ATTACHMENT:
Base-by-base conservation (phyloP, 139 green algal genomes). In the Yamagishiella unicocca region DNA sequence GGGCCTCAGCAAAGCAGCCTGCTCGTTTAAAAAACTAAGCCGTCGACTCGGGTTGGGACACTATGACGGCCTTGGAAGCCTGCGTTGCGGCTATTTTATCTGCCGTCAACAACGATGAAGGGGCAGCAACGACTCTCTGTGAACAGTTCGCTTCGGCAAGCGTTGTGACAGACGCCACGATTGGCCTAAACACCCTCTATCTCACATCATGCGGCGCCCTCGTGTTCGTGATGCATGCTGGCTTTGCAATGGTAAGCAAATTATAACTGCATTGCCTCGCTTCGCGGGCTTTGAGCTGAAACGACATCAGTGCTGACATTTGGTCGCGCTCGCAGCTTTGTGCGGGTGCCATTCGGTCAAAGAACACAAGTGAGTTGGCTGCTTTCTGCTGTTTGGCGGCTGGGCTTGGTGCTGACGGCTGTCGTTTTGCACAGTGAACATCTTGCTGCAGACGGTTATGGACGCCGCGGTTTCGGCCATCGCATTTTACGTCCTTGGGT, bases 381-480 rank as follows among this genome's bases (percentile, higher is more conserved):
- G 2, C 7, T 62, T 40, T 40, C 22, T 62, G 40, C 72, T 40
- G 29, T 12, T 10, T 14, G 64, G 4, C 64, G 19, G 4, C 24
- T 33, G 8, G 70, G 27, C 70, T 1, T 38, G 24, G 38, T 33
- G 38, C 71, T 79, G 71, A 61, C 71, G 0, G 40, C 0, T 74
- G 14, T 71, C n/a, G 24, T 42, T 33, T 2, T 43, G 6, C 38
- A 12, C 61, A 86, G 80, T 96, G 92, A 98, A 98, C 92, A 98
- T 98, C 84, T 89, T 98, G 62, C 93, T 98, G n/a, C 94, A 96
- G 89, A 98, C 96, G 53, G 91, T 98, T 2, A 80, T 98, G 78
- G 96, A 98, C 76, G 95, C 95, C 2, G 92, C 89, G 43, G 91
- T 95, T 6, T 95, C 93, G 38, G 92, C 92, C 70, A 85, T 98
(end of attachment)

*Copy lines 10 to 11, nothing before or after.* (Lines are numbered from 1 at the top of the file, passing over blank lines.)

- G 96, A 98, C 76, G 95, C 95, C 2, G 92, C 89, G 43, G 91
- T 95, T 6, T 95, C 93, G 38, G 92, C 92, C 70, A 85, T 98